Twilio Opens Communications Channel on IBM BlueMix Integration Platform

Michael Vizard
Feb. 28 2014, 01:30PM EST

The IBM BlueMix cloud integration platform, announced earlier this week, is essentially an assembly point for connecting various enterprise applications. One of the first applications to lend credibility to this nascent IBM effort is Twilio, a provider of a communications services delivered via the cloud.

At the IBM Pulse 2014 conference this week, Twilio CEO Jeff Lawson demonstrated live on the main stage how it can now take about 5 minutes to integrate Twilio services into another application on the IBM BlueMix platform. The final goal is to be able to make communications services such as in-application dialing, conference calling, group texting, mobile app distribution, and two-factor authentication an API call away for every enterprise application.

Matt Keowen, senior director of marketing for Twilio, says the company now is seeing most of its success come in the form of point applications such as customer service, where the time and effort required to embed traditional on-premise communications technologies would simply be cost-prohibitive.

Keowen says that the alliance with IBM is particularly significant because it should expose the Twilio service to many traditional enterprise IT organizations unaware that communications services can now be easily integrated within any number of applications.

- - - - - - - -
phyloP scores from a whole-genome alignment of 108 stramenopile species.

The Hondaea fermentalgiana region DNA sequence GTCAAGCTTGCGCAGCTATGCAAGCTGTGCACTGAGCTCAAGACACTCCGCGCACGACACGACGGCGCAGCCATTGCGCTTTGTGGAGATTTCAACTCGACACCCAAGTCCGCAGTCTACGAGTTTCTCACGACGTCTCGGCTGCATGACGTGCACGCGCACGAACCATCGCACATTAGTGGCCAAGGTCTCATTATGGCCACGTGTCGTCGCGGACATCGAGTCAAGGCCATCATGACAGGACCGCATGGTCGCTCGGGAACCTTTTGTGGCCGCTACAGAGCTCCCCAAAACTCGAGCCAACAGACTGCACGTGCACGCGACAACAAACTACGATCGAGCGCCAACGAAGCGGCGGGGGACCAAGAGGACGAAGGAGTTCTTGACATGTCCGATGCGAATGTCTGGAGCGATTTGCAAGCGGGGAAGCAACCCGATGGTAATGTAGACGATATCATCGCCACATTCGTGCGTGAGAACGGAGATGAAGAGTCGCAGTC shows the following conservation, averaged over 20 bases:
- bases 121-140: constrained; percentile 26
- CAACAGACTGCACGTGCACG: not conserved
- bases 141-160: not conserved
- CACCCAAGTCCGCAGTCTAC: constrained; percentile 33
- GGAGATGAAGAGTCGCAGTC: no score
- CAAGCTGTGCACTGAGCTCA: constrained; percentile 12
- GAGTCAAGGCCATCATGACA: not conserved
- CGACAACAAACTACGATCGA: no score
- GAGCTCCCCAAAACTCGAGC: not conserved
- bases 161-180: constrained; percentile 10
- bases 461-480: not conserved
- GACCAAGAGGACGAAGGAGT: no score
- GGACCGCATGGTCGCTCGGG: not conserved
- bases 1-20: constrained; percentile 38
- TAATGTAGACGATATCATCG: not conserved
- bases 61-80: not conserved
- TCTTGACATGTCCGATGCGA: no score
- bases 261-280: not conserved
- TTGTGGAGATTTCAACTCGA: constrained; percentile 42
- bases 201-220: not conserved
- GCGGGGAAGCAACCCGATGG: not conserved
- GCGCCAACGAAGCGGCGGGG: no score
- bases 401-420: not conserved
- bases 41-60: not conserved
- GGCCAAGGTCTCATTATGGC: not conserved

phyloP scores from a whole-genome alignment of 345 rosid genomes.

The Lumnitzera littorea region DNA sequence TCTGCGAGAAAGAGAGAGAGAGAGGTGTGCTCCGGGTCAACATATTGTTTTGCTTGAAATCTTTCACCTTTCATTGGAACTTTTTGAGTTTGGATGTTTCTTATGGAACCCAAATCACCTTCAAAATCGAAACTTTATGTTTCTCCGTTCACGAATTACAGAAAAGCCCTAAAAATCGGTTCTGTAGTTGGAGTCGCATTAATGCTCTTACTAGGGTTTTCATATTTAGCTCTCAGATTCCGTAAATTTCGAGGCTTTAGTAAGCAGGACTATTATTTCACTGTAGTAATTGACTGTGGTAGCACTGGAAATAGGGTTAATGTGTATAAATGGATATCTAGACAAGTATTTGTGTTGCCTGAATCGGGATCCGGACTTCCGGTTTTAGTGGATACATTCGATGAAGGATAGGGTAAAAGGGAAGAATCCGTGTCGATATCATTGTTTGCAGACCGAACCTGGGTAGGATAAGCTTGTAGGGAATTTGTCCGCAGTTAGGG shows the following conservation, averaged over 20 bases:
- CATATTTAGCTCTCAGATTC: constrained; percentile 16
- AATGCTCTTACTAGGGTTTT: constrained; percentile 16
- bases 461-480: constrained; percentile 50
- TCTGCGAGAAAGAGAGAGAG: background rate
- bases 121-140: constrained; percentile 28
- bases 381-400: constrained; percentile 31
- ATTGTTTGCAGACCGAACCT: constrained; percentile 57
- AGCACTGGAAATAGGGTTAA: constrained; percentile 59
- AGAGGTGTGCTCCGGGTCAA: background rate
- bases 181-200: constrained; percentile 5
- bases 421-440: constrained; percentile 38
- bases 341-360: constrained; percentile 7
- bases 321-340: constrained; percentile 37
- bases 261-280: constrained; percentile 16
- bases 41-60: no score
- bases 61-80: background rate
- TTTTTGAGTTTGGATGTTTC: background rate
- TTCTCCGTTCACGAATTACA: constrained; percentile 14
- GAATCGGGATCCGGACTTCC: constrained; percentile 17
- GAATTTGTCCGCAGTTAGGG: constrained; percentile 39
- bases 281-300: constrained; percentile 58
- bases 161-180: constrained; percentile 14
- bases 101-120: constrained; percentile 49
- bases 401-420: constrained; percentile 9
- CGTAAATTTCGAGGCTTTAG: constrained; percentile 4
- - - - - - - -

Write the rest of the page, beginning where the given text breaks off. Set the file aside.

Taking advantage of the Amazon Web Services (AWS) cloud allows Twilio, says Keowen, to scale those communications services up and down as required by invoking RESTful APIs. In contrast, traditional communications services require customers not only to provision a lot of expensive hardware but also to hire developers with specialized skills needed to master proprietary platforms.

The existence of services such as Twilio actually signifies that the long-sought convergence of communications and application software might finally be at hand. Although most organizations today have invested heavily in proprietary PBX systems, many have been unable to effectively integrate communications services directly within the workflow of the business. After communications services become a true API service, it’s only a matter of time before developers routinely embed those functions inside almost every application. That’s going to be especially true for a new generation of mobile computing applications that enterprise IT organizations are now currently racing to embrace.

Obviously, every vendor of proprietary communications products and telecommunication services will eventually move in this direction. Given the rate at which developers embrace APIs these days to construct modern applications, however, the opportunity to provide those capabilities as a service already might have long passed them by.

Michael Vizard

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